Sunday 9.05.10

This is a picture of Christian Thibaudeau, former competitive Olympic lifter and current writer at Here he is front squatting 405 lbs. The ability to stabilize your core is the difference between standing up with this weight, or crumbling over into an injured heap.

Mid-line stabilization is defined as the ability to maintain core rigidity while engaged in functional movement. The ability to maintain mid-line stabilization has to do with having a strong "core", which is everything from your chest through your hips on the front, back, and sides of your body. We are often asked why we don't "do abs" in CrossFit. We do train our abdominal muscles, but only in their capacity to maintain a stable mid-line.

Mid-line stabilization will not only help us lift more and perform better, but it will allow us to do those things at a markedly reduced potential for injury. Back injuries are very common, in weight training and are almost always preventable. A strong, stable core is half that battle. The movements we train at The Compound are designed to challenge your entire core in dynamic ways that force you to stabilize your mid-line from a variety of positions. Developing that musculature is the first step to preventing injury while training.

Now that you have the ability to tighten your core, the second step is applying that strength through proper breathing techniques while lifting.

Let's take the jerk for example. If I want to go for maximum weight overhead, I need to transfer power from the floor, through my body, and into the bar. A tight core means I don't lose that power coming up from the ground. The following are the breathing steps I should take on every rep of the jerk:
  • I take the bar off the rack, and set up my feet, hands, elbows, and posture.
  • I take a deep breathe and hold it.
  • I dip and drive quickly so as not to get light headed from holding my breath.
  • I dip again and receive the bar overhead with active shoulders.
  • Now I exhale, but I'm still careful to keep a tight core because the weight is still over head.
Breathing in this manner, not only for the jerk but for all lifts, will give you a tight core, good power transfer, and greater force production with minimal exposure to injury.

And since we are on the topic of mid-line stabilization, remember that lifting the weight up is only half of the job when it comes to trying not to injure yourself: you have to lower it as well. Too often we see people lift with perfect form, only to slump over and lose their tight core as they ride the barbell back to the ground in exhaustion. That old statistic that you are most likely to get into a car accident within a mile from your home applies here too. We get complacent once the hard work is over.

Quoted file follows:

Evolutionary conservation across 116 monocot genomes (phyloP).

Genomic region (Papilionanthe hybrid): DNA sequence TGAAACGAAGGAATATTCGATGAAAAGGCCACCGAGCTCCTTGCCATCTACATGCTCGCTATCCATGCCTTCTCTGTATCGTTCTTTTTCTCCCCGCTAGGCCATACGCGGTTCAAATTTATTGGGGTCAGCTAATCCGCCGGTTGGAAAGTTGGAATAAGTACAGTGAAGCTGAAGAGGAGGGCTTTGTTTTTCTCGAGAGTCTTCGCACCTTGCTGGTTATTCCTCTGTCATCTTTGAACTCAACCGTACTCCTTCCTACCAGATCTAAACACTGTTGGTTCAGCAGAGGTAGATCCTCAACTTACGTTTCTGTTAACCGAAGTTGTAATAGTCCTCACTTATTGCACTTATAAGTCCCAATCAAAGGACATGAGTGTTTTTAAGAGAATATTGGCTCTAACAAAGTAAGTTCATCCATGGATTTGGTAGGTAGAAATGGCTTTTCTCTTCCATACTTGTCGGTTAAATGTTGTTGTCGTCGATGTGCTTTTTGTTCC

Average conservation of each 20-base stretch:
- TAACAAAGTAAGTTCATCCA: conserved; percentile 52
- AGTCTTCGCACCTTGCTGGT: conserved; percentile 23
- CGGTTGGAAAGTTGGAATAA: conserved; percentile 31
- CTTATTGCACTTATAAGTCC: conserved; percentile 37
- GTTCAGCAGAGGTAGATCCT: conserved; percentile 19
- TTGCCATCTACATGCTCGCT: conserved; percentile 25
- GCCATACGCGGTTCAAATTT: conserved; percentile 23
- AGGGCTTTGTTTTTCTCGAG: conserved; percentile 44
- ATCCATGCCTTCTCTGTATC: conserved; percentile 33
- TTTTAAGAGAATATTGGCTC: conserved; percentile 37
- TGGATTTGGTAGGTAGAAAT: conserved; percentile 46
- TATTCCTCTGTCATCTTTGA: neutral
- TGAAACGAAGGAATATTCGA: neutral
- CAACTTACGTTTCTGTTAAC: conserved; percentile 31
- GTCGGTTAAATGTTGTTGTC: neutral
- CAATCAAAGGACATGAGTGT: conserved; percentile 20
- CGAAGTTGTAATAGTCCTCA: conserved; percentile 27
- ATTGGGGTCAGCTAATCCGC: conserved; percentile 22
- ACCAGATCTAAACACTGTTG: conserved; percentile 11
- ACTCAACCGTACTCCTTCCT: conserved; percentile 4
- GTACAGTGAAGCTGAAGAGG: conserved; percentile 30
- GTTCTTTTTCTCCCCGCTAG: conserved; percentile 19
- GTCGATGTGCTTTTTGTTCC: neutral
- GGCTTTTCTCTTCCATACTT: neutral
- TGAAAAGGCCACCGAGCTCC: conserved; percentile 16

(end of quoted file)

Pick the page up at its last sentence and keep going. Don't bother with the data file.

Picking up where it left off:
Until the barbell, kettle bell, medicine ball, etc. has hit the ground, you are not out of the woods! Keep your mid-line tight and the barbell close to your body while lowering it under control. I tell people to lower the weight to your shoulders, then your hips, then the floor to avoid losing your good posture on the way down. The other option is to completely drop it from overhead, but if you do so don't try to control it down. Just let it go!

You work too hard day in and day out at The Compound to be sidelined by a preventable injury. Keep your mid-line tight and stable at all times, utilize proper breathing, and set those PR's injury free! bc


  1. I like the step by step examples, good info!

  2. for the ladies out there..when working on midline stability, think of this as your perfect opportunity to let it out!! we are constently "sucking in" our abs or bearing down when we need to be getting in as much air as possible before a lift and that requires a "big belly" aka an extended tummy. Enjoy this time and start pushing those bellies out with pride before you deadlift more than the guy next to you=)